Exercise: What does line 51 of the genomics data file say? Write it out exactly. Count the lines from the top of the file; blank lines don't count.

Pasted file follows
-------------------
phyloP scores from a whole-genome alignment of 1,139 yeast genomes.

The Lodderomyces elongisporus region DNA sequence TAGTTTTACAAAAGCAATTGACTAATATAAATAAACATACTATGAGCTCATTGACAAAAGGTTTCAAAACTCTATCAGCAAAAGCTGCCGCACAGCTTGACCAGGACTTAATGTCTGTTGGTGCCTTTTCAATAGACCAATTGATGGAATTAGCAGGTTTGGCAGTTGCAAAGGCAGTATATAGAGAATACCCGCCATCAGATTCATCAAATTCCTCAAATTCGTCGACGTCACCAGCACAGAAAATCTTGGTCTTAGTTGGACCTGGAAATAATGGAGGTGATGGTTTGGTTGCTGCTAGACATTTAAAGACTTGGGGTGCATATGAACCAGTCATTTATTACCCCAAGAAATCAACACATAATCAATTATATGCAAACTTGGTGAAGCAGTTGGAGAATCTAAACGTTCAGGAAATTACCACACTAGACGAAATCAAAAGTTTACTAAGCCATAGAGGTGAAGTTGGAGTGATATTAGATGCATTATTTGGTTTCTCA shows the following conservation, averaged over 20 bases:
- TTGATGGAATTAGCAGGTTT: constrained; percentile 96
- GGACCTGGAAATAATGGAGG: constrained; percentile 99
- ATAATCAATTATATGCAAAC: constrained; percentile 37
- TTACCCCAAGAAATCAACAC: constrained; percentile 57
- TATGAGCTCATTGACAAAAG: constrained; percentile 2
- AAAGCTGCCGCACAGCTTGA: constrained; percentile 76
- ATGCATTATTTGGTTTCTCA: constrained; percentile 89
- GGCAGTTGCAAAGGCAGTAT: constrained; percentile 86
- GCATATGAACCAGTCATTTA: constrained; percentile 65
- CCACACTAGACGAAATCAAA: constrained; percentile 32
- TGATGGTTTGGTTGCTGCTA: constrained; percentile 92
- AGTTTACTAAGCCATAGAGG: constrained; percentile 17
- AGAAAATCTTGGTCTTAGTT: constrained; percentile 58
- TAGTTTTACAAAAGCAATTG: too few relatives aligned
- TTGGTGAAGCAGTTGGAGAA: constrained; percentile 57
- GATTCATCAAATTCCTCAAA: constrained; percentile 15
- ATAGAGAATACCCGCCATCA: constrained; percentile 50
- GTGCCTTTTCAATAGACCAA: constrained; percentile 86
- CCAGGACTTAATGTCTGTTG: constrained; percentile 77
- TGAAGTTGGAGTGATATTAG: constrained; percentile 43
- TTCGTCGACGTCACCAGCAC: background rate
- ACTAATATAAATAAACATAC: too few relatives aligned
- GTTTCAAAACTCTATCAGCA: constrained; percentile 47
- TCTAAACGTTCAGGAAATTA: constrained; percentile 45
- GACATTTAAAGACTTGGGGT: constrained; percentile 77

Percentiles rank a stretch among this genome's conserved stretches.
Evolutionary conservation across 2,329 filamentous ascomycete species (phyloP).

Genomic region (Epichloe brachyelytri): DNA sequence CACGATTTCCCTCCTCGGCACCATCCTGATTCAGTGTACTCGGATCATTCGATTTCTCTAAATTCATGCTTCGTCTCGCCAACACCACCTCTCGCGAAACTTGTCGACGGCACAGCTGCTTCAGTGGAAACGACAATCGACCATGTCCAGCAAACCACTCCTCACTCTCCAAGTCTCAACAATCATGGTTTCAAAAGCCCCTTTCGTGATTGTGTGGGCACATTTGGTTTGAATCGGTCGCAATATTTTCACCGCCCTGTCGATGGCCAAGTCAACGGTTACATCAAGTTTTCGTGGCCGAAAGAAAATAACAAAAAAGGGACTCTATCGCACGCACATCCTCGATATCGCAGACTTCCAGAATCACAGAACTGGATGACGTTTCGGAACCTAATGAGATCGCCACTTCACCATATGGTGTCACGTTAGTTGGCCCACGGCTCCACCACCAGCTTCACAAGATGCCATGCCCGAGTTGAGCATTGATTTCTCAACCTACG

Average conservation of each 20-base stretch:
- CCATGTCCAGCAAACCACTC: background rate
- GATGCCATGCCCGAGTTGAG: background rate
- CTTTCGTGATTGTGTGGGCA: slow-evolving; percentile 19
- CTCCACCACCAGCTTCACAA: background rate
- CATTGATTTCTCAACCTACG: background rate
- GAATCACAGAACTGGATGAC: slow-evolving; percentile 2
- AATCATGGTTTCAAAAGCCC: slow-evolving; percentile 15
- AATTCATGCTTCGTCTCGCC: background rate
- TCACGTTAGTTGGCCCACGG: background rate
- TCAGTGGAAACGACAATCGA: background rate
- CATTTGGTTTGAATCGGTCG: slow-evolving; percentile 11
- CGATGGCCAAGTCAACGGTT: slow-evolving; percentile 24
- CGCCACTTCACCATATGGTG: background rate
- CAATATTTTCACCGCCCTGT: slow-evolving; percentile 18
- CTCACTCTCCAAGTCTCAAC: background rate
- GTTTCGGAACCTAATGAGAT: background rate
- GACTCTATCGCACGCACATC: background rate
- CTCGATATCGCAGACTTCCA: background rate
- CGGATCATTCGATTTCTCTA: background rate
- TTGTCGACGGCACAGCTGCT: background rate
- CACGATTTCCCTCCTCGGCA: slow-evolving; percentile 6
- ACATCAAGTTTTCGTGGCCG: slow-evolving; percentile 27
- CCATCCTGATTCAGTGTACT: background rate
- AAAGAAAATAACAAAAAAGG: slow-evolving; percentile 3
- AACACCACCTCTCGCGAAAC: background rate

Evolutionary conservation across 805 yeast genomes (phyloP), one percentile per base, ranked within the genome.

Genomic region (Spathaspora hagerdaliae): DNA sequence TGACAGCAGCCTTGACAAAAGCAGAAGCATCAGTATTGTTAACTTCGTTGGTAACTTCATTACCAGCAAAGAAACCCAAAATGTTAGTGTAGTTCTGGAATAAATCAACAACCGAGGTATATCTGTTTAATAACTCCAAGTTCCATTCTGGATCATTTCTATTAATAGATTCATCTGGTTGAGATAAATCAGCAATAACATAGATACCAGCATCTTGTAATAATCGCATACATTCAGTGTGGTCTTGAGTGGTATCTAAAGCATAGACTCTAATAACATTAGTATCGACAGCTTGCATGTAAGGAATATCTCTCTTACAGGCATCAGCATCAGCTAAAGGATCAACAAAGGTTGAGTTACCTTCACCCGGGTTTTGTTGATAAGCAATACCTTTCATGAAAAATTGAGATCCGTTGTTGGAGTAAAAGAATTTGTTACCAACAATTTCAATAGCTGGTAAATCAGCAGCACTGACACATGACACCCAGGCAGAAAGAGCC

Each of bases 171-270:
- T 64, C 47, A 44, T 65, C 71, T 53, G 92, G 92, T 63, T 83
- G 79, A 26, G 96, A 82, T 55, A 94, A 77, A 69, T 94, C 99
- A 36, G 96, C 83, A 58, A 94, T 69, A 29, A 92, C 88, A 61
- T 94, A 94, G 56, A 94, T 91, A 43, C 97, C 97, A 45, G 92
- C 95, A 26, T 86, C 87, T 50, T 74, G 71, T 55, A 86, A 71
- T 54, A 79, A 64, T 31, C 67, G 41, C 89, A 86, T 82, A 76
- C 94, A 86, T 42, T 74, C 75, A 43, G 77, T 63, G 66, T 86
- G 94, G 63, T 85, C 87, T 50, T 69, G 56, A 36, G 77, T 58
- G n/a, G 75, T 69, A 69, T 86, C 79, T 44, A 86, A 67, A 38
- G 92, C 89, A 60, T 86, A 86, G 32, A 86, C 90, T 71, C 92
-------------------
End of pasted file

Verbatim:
- TTGTCGACGGCACAGCTGCT: background rate